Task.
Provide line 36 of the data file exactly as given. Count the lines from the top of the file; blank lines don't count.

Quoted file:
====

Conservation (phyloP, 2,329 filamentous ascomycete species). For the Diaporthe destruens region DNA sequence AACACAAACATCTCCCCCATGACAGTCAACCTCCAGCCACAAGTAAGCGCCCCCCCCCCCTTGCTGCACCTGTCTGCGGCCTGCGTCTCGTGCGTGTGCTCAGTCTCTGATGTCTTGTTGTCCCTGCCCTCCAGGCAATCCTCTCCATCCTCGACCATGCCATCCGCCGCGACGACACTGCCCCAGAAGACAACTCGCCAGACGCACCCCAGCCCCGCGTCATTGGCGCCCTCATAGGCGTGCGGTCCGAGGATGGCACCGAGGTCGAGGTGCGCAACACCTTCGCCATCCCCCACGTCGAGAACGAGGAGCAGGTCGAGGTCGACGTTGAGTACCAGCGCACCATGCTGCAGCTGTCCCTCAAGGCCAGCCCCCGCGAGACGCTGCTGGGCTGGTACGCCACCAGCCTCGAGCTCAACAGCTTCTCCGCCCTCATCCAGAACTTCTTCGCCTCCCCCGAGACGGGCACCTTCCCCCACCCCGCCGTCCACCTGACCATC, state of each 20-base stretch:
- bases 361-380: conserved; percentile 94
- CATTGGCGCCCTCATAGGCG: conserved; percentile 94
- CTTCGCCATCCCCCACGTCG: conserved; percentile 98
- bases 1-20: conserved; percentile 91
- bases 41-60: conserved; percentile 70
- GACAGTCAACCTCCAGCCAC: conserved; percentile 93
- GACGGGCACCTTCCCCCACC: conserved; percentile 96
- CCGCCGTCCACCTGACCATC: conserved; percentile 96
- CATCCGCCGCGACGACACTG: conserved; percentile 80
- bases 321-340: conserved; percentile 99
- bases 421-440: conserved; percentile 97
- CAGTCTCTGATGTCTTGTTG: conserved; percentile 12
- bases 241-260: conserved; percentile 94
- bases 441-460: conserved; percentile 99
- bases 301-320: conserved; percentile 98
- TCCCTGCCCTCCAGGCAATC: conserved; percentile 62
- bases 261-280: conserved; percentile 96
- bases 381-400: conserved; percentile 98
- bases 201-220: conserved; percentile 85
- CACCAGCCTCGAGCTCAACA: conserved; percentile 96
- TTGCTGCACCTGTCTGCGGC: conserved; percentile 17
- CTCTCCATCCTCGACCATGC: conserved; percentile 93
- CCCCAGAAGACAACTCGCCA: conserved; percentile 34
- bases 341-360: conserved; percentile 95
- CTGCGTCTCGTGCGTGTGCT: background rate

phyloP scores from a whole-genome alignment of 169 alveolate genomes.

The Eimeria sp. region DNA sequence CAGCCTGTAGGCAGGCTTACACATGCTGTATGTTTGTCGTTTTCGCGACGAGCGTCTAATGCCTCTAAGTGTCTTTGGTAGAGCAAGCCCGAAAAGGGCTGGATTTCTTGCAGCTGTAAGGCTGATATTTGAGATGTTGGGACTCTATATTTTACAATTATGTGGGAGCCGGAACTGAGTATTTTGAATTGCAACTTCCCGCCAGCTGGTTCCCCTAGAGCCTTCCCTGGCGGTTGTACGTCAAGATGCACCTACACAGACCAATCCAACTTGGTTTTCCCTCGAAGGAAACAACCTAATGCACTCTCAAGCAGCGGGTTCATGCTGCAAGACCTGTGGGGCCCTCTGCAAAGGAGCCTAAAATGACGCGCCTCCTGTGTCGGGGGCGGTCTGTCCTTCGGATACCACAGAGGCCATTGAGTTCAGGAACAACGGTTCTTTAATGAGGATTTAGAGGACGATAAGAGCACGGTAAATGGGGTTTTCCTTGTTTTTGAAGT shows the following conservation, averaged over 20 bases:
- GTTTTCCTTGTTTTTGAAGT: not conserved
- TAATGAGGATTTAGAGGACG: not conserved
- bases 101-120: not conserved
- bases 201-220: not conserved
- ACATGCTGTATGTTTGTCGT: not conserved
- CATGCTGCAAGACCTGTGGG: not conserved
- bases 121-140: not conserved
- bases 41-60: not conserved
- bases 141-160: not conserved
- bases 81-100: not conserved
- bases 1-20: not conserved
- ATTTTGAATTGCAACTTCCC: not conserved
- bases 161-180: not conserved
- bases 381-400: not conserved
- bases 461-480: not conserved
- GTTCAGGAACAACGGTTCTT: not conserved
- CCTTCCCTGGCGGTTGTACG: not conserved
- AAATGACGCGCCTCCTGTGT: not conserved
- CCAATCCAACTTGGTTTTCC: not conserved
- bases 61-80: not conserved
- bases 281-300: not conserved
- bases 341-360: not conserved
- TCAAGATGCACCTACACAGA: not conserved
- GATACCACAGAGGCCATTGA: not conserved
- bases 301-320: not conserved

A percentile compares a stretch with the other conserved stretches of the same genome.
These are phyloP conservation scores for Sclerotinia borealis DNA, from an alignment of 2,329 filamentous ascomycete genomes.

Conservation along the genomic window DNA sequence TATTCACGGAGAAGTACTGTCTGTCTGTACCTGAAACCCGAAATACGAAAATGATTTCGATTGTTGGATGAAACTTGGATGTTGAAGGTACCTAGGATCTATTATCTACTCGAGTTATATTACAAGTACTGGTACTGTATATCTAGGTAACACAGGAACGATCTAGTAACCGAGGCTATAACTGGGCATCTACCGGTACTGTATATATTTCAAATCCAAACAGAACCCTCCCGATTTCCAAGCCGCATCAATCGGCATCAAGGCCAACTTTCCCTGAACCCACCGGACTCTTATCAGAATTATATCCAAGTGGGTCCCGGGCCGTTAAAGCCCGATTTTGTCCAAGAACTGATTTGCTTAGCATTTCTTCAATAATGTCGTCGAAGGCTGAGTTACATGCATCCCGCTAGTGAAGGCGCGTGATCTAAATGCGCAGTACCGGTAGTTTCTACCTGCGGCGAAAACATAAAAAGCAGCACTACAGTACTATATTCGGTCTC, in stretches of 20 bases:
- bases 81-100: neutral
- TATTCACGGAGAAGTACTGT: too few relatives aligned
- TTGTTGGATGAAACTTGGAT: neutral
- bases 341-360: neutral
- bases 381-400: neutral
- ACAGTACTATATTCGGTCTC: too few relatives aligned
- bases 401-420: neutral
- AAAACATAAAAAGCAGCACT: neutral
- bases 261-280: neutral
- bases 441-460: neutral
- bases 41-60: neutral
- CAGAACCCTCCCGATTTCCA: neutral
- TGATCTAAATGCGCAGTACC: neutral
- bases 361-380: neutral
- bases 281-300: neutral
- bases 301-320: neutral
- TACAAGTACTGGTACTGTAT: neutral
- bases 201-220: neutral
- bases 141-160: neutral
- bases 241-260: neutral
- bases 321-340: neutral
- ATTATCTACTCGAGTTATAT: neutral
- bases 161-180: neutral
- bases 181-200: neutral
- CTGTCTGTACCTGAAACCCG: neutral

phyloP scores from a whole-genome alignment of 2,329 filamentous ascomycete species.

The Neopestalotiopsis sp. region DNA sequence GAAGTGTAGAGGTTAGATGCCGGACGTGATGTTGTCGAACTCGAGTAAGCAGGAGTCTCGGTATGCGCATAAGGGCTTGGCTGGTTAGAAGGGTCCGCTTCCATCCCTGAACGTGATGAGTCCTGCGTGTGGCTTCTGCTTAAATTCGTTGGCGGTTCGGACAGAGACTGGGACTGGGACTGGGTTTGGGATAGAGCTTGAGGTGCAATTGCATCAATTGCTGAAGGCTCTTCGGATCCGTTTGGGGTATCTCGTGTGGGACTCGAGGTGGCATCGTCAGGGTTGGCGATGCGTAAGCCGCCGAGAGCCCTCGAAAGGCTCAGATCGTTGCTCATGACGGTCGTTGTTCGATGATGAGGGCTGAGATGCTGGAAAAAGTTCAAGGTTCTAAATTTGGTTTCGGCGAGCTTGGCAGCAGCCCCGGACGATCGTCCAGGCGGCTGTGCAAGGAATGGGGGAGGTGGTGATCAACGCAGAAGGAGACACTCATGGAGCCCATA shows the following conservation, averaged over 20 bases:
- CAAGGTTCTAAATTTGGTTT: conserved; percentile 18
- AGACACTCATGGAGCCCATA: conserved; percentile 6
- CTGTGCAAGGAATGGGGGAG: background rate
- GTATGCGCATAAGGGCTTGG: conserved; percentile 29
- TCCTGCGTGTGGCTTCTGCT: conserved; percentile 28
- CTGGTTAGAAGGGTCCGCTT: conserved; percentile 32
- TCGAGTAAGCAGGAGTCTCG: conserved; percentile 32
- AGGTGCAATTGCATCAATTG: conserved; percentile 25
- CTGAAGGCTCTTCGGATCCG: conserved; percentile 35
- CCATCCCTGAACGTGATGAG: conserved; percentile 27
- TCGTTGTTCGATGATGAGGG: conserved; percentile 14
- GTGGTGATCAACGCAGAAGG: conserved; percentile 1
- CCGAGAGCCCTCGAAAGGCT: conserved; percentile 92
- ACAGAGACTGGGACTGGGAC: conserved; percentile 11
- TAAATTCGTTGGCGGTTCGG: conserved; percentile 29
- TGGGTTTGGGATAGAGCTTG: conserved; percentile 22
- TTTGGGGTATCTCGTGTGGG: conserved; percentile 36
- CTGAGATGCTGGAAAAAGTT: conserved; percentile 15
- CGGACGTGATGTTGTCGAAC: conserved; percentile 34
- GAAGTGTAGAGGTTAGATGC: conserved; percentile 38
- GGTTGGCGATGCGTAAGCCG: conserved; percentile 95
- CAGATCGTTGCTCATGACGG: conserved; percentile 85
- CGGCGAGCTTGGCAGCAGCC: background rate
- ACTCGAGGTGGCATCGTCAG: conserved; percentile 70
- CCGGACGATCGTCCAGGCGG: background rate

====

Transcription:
- bases 41-60: not conserved